NetSuite Developers: Improve Your Quality of Life with an iPaaS

NetSuite Developers iPaaS Post Hero

About nine years ago, I was looking to connect with other technologists in Silicon Valley who had worked with NetSuite. I realized this network didn’t exist, so I started the NetSuite User Group. Today, we have over 650 members and meet quarterly to collaborate as a community. I also co-hosted the User Group many, many years ago. My passion for User Groups stems from my experience working in technology. We all have a unique lens, and when we go to work, we tend to see what’s right in front of us. Getting together in one room opens our minds and sights to a broader picture and helps us learn.

I’ve worked for three internet security companies, Qualys, Imperva, and Zscaler, as Senior Director of Enterprise Application (or Business Technology). In 2020, I decided to do something different and became the CTO and CIO of AppWrap, a NetSuite implementation consultancy.

I started out as a hardcore engineer, and for many years, I loved to build everything from the ground up. If you like to build in-house, maybe you’ve worked with the vendor-provided APIs of a given application, like NetSuite. Most developers begin custom-coding native integrations or building processes to connect systems and automate the movement of data (e.g., ETL: Extract Target and Load, Reverse ETL, etc.), but long ago, I stopped building everything from scratch. This brings me to iPaaS–Integration Platform as a Service–a topic that garnered a lot of discussion at a NetSuite User Group meetup I recently co-hosted with Workato. In the spirit of knowledge sharing, this post captures my perspective on using integration and automation to your advantage and some general best practices for working with NetSuite.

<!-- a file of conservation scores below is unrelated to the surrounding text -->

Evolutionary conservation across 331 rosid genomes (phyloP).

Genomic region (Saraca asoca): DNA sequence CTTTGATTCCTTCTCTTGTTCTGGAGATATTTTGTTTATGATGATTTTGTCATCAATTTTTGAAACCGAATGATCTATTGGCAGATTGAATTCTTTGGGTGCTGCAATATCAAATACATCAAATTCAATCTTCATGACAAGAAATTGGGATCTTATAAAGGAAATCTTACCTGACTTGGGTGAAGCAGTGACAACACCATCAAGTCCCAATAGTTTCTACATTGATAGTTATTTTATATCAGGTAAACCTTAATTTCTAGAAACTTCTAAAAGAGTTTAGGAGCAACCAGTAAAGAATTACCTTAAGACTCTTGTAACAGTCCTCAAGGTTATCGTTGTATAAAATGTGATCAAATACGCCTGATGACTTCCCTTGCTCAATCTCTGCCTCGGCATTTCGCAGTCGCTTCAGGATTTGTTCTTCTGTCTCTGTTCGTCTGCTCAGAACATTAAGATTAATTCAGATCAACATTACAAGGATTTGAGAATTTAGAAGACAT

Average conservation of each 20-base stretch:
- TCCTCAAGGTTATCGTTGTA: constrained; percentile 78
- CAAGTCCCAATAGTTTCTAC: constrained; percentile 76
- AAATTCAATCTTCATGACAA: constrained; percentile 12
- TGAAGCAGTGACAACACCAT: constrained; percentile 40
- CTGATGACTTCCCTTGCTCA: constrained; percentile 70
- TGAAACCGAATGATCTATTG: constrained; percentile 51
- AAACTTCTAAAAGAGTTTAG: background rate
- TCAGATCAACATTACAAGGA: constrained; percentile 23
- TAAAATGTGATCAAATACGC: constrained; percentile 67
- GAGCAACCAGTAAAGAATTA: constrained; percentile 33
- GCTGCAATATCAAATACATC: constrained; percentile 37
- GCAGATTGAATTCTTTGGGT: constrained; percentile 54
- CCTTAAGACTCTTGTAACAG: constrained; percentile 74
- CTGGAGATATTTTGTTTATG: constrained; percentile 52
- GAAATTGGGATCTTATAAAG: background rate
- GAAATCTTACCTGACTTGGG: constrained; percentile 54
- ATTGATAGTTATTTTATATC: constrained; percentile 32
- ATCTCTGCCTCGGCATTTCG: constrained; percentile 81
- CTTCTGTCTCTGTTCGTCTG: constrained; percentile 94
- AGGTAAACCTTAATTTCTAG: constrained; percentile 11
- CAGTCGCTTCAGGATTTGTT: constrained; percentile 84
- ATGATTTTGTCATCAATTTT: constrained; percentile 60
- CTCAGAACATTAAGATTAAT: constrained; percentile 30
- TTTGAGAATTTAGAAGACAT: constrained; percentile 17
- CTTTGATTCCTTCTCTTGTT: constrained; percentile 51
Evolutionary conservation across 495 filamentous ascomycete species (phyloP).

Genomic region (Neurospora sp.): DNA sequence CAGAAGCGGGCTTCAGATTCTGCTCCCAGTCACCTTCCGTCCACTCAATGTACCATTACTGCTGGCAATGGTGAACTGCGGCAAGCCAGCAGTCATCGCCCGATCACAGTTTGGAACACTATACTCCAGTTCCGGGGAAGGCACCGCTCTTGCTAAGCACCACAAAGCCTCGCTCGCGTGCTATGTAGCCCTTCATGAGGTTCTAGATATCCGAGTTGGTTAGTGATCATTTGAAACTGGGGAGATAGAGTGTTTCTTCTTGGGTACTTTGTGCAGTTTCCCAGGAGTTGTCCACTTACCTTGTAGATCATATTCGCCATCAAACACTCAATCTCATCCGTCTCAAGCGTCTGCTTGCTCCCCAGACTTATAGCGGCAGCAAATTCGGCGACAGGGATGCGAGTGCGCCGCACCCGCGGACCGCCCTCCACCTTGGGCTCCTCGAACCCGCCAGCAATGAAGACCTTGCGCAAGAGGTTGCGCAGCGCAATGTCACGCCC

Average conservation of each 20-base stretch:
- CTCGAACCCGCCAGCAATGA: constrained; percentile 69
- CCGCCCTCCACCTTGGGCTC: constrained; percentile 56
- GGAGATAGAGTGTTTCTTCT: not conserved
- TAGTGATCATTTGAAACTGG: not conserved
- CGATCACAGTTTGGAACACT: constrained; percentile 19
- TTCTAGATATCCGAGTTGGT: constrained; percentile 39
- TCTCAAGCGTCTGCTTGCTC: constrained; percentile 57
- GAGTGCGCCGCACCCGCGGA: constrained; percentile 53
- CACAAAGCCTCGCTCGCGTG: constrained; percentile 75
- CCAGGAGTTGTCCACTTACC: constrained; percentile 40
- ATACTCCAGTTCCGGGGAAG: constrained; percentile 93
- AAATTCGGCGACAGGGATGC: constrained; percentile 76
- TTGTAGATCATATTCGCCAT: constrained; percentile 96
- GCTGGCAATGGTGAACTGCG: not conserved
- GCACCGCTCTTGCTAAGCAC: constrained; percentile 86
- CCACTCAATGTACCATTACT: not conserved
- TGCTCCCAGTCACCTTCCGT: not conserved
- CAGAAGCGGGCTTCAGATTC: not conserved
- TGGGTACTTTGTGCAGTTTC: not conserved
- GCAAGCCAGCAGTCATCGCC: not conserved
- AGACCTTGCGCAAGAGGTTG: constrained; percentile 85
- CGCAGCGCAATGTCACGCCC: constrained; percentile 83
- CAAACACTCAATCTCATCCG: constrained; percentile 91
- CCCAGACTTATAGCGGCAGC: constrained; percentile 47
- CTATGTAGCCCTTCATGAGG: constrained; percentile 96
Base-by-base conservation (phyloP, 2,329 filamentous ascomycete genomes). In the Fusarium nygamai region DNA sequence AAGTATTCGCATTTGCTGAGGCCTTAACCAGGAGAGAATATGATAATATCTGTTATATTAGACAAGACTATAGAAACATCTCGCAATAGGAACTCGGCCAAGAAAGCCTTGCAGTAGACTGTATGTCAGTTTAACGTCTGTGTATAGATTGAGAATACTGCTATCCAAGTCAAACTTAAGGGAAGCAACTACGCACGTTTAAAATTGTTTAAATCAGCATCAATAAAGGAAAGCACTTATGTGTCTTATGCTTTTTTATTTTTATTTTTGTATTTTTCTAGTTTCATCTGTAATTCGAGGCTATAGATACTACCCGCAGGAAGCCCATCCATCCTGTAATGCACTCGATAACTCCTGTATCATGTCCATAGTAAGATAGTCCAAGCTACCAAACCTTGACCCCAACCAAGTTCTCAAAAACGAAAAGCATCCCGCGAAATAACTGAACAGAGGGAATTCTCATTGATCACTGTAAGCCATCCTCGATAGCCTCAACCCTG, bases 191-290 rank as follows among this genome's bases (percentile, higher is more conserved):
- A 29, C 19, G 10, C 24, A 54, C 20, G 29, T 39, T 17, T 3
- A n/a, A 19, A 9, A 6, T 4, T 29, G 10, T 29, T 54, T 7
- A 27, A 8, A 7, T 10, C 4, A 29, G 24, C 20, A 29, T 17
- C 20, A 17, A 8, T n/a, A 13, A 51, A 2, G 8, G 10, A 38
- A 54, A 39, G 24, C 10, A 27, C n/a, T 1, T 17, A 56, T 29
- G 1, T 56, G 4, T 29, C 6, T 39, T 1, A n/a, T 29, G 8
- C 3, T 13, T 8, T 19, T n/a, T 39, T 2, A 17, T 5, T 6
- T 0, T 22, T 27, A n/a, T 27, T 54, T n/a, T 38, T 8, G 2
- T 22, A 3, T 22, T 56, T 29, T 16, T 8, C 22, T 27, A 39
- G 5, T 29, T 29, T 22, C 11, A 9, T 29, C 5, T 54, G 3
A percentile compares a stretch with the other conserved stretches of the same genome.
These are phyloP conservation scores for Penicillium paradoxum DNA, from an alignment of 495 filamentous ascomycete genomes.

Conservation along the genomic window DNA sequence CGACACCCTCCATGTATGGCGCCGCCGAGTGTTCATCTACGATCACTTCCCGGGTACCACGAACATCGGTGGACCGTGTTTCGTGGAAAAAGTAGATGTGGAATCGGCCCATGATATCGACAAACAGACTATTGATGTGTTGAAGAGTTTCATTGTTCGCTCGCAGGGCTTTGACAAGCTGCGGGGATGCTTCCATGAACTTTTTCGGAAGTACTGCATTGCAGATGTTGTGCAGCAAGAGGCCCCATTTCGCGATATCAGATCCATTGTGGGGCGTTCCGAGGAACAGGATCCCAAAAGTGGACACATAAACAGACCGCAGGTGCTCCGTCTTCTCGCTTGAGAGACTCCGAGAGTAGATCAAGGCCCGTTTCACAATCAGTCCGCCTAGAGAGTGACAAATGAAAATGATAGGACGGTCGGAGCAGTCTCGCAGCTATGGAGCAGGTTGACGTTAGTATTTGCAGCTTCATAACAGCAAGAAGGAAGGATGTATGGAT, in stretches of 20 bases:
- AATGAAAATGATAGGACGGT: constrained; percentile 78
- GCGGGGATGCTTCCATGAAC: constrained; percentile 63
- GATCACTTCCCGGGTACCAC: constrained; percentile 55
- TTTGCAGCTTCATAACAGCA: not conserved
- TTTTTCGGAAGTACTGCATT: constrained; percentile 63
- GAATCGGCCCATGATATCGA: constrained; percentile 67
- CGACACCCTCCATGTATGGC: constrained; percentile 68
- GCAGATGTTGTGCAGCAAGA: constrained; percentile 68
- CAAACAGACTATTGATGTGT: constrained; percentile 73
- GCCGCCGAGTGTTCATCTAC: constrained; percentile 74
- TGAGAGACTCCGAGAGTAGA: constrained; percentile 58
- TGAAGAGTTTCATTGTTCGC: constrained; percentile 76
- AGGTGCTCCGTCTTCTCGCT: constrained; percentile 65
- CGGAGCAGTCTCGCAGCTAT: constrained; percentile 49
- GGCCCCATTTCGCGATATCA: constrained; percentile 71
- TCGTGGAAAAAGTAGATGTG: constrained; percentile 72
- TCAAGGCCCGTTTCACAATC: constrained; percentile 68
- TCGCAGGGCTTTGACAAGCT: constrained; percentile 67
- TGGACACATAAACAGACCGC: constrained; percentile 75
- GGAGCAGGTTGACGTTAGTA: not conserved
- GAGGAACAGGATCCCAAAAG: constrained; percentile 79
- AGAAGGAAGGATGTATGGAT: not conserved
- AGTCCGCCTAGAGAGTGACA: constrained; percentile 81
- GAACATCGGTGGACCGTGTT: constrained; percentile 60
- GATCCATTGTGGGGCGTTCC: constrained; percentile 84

Benefits of Integrating ERP Business Systems

By virtue of working with an ERP–Enterprise Resource Planning–such as NetSuite, we technologists realize the importance of integrating our business systems. What’s not always clear is the best way to go about it, and so, an internal narrative unfurls. We may ask ourselves questions like this:

  • Do I need to spend more money to do it? 
  • Should I invest specifically in an iPaaS? 
  • Do I need to deal with another vendor and implement another solution? 
  • Sure, I can build it, but should I when there is a good option to buy it? 

Over the years, I’ve learned that it’s better to invest in a relationship with an iPaaS vendor and spend the money to get the job done. Why? The answer is you get scale, speed, and flexibility.


Scalability is the first reason I would consider using an iPaaS. They specialize in the space and have the best practices, allowing me to focus on solving the core needs of my business. Guardrails, ongoing improvements, maintenance, support, and documentation are already built into an iPaaS platform like Workato.